[Interest] QML blocking popup menu
martin.haker at gmail.com
Mon Jun 17 13:17:43 CEST 2013
I see your point that it would be best to avoid the blocking behavior
entirely. We'll see to that.
Regarding the approach to re-issue the event: You did point me into the
right direction there. Thanks! Sending the event via the scene to the root
item did not work. Instead I sent it to the scene via QCoreApplication.
Since onPressed was called anyway, creating a mouse release event was
I had to insert the code in Popup::Show just before the return statement.
On Wed, Jun 12, 2013 at 2:23 AM, Alan Alpert <416365416c at gmail.com> wrote:
> A declarative language doesn't really mesh well with "blocking", and
> you should find that once you migrate entirely to QML that you no
> longer need that behavior of controlling imperative code flow. A
> responsive C++ API, such as a well-written back-end for a QML UI,
> should have waiting done through signals and slots instead of
> blocking, e.g. where you summon the dialog in one method and connect a
> slot to a dismissed signal (much like JS callbacks), because any time
> you block you can mess up a fluid UI or slow down the user experience.
> If you can't fix all usages in your C++ code, then what I'd recommend
> to try with your mockup is to pass the whole event into the dismissal
> function and then re-issue it. Manually running an event loop (even
> the main one) can mess up the QtQuick event delivery. But you can
> check if the event was accepted, and if not then resend it to the root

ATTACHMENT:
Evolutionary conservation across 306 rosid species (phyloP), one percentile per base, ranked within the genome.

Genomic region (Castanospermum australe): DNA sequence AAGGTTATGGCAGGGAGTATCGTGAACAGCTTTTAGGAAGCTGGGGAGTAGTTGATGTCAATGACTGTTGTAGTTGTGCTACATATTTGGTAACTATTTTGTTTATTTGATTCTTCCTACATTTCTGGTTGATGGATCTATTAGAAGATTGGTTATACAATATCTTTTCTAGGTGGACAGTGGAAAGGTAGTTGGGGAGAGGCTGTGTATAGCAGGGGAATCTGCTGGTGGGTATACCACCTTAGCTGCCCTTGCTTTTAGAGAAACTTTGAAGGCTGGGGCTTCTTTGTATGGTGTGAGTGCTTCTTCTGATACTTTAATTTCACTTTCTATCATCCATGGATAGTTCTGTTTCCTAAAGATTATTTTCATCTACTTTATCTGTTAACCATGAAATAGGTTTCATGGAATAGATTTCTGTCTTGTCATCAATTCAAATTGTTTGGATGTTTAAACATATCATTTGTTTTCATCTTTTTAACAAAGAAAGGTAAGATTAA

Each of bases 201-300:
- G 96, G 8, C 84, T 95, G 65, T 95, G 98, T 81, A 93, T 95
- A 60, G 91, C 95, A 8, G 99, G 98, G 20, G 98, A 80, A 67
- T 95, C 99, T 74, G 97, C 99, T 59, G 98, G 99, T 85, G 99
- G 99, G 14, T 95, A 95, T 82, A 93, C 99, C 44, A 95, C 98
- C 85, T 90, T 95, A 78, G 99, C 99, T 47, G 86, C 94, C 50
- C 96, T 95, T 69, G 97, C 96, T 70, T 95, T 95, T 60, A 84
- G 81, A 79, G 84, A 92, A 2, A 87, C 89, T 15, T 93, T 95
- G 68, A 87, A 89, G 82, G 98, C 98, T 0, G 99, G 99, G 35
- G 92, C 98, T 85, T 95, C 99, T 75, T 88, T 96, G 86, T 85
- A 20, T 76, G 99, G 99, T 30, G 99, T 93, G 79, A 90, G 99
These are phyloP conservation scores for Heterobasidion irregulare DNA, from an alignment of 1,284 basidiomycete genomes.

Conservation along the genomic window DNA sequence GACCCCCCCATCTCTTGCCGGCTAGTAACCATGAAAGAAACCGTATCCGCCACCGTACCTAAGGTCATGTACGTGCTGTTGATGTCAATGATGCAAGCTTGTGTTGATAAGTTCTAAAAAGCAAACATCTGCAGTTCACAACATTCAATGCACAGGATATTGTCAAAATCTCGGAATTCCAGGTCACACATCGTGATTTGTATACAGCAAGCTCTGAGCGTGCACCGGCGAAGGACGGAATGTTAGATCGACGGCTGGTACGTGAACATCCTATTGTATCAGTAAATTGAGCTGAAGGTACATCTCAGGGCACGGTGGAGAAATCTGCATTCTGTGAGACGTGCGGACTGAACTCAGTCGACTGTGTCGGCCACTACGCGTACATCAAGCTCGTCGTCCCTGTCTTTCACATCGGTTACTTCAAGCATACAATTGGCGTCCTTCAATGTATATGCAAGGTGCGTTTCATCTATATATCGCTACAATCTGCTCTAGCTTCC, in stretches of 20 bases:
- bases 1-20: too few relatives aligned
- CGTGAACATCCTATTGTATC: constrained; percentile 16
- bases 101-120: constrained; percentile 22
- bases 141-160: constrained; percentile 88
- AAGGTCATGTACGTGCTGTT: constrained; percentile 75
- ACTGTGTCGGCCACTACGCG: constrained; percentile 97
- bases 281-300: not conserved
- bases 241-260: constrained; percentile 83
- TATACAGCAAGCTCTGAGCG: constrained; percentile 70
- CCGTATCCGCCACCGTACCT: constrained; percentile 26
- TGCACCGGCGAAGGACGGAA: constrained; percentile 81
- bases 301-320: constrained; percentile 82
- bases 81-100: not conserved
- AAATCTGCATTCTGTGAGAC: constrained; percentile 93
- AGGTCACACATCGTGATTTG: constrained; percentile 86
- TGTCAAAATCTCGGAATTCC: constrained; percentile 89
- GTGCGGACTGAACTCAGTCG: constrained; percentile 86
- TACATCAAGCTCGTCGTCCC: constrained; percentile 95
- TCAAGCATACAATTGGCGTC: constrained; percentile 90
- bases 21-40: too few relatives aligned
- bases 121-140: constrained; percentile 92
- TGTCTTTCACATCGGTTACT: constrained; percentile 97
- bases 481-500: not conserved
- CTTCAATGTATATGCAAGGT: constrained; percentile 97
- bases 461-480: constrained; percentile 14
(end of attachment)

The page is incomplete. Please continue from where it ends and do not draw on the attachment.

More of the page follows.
> item of the scene (probably using
> http://qt-project.org/doc/qt-4.8/qgraphicsscene.html#sendEvent ).
> Alan Alpert
> On Tue, Jun 11, 2013 at 5:26 AM, Martin Haker <martin.haker at gmail.com>
> > Hi everyone,
> > in the process of porting an existing widget-based application to QML I
> > would like to implement a blocking popup menu (similar to a context menu
> > using QMenu), i.e. code execution waits for the user to provide input or
> > dismiss the popup menu.
> > I have created a mockup (find it attached) with three different
> > implementations:
> > (0) - non-blocking (shows the desired behavior)
> > (1) - blocking using QEventLoop (when the popup is dismissed setting
> > mouse.accepted = false should allow further processing of the event by
> > items below the popup; this fails, however)
> > (2) - blocking using busy waiting and QCoreApplication::
> > processEvents() (same effect as in (1))
> > The three implementations can be activated in Popup.cpp. There is a
> > IMPLEMENTATION at the very top (that does make the code a bit harder to
> > read, sorry). Currently implementation (0) is active.
> > The mockup shows a green and a red square. The following should happen:
> > (1) - Clicking a square creates a popup with the respective color.
> > (2a) - Clicking the popup lets the popup disappear (user input).
> > (2b) - Clicking the same square or the white background lets the popup
> > disappear (cancel).
> > (2c) - Clicking the other square lets the popup disappear (cancel) and
> > instantly creates a popup for the other square (mouse.accepted = false
> > effect)
> > The case (2c) fails for the other two implementations and one has to
> > the other square twice in order bring up the popup. Interestingly, the
> > receives the OnPressed event, but neither the OnClicked nor the
> > event.
> > Any ideas on how to solve this? My preferred implementation would be (1).
> > Thanks in advance for any help.
> > Best regards
> > Martin
> > PS: If have tested the mockup on Mac OS. There is an #ifdef in Popup.cpp
> > set the file path for Popup.qml. I hope I have set it correctly for
> > testing on another OS.
> > _______________________________________________
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> > http://lists.qt-project.org/mailman/listinfo/interest
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